(1) Mordecai rent his clothes.—This was a common sign of sorrow among Eastern nations generally. It will be noticed that the sorrow both of Mordecai and of the Jews generally (Esther 4:3) is described by external manifestations solely. There is rending of garments, putting on of sackcloth and ashes, fasting and weeping and wailing: there is nothing said of prayer and entreaty to the God of Israel, and strong crying to Him who is able to save. Daniel and Ezra and Nehemiah are all Jews, who, like Mordecai and Esther, have to submit to the rule of the alien, though, unlike them, they, when the danger threatened, besought, and not in vain, the help of their God. (See Daniel 6:10; Ezra 8:23; Nehemiah 1:4, &c.)
(2) None might enter . . .—That nothing sad or ill-omened might meet the monarch’s gaze, as though by shutting his eyes, as it were, to the presence of sorrow, or sickness, or death, he might suppose that he was successfully evading them.
(4) So Esther’s maids . . .—It is perhaps fair to infer from this, that Esther’s connection with Mordecai was known to those about her, though as yet not to the king.
(6) Street.—The square or wide open place. Heb., r’hob.)
(10) Again.—There is nothing for this in the original, and it would be better to put and, as the statement of Esther 4:10 is clearly continuous with Esther 4:9.
(11) There is one law of his . . .—Literally, one is his law, that is, there is one unvarying rule for such. No one who had not been summoned might enter the king’s presence under pain of death.
The golden sceptre—We are told that in the representations of Persian kings at Persepolis, in every case the monarch holds a long staff or sceptre in his right hand. How forcibly, after reading this verse, the contrast strikes us between the self-styled king of kings, to enter into whose presence even as a suppliant for help and protection was to risk death, and the King of Kings, who has Himself instructed man to say, “Let us go into His tabernacle and fall low on our knees before His footstool.”
(14) Enlargement.—Literally, a breathing-space.
From another place.—Although he does not explain his meaning, and, indeed, seems to be speaking with studied reserve, still we may suppose that Mordecai here refers to Divine help, which he asserts will be vouchsafed in this extremity. It does not necessarily follow that we are to see in this declaration a proof of the earnestness of Mordecai’s faith; probably had his faith been like that of many of his countrymen he would not have been in Persia at all, but with the struggling band in Judæa.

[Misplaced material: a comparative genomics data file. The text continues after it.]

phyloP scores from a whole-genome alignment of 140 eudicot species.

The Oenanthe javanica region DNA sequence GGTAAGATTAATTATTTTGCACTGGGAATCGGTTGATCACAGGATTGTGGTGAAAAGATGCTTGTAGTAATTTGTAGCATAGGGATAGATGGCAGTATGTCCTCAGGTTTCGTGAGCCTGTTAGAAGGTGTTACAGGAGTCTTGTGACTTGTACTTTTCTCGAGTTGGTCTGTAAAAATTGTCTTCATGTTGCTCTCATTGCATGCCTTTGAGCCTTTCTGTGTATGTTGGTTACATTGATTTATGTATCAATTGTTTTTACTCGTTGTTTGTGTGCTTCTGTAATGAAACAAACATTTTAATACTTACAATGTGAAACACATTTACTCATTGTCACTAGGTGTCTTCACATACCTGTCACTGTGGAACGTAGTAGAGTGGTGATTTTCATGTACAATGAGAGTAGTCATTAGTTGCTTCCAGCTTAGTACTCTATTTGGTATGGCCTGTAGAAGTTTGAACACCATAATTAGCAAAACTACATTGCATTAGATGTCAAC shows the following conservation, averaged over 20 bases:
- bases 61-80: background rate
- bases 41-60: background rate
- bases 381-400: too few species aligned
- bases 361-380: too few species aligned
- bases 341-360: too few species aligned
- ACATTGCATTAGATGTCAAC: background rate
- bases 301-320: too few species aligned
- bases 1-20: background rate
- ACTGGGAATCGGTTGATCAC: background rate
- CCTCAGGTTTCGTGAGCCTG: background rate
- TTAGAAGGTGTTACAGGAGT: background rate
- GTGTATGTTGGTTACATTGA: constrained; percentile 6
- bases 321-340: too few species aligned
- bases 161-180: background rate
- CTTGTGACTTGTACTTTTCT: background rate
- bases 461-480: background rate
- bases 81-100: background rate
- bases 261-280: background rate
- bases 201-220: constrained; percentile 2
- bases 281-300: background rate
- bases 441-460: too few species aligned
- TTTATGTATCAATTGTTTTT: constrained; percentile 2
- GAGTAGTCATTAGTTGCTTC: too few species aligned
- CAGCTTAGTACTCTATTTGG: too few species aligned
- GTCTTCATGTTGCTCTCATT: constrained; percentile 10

Thou and thy father’s house shall be destroyed.—That is, by the hand of God, who having raised thee to this pitch of glory and power will require it from thee, if thou fail in that which it plainly devolves upon thee to do. It is clear there is a good deal of force in these last words of Mordecai. Esther’s rise had been so marvellous that one might well see in it the hand of God, and if so there was clearly a very special object in view, which it must be her anxious care to work for. In the whole tone of the conversation, however, there seems a lack of higher and more noble feelings, an absence of any suggestion of turning for aid to God; and thus in return, when God carries out His purpose, and grants deliverance, it seems done indirectly, without the conferring of any special blessing on the human instruments.
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Ellicott, Charles John. "Commentary on Esther 4". "Ellicott's Commentary for English Readers". https://www.studylight.org/
the Third Sunday after Epiphany